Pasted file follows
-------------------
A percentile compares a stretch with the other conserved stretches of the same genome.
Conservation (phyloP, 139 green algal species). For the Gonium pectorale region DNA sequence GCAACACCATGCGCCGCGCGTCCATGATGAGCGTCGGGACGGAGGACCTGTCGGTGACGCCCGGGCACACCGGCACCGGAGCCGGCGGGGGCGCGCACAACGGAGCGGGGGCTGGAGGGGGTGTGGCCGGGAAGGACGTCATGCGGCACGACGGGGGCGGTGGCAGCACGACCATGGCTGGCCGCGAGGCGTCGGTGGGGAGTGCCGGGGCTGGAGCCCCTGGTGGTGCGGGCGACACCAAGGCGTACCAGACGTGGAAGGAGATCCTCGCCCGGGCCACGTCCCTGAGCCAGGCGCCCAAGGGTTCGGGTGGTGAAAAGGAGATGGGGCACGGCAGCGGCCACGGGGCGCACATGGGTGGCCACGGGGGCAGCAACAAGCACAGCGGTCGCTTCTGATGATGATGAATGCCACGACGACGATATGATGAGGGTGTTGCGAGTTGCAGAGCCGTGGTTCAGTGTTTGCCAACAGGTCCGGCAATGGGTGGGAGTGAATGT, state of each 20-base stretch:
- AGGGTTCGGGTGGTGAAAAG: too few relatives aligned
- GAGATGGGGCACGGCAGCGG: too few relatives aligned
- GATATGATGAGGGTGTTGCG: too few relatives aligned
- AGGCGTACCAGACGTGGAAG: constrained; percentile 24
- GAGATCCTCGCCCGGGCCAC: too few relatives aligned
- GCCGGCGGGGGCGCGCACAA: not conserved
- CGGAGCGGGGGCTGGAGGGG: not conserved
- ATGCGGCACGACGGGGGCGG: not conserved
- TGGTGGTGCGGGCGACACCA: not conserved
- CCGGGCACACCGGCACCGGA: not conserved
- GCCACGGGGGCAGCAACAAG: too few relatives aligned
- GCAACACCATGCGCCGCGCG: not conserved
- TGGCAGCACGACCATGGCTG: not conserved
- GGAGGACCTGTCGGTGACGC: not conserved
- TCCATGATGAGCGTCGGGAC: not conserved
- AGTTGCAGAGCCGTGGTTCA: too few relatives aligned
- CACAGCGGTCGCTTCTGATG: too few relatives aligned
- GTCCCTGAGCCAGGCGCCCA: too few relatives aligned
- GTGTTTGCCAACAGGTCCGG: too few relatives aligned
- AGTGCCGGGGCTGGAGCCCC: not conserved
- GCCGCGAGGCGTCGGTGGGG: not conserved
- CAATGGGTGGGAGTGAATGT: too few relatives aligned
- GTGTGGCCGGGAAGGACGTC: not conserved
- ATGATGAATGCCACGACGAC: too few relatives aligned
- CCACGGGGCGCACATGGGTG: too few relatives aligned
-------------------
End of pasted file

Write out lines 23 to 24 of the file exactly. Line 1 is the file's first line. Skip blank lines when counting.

- GCCGCGAGGCGTCGGTGGGG: not conserved
- CAATGGGTGGGAGTGAATGT: too few relatives aligned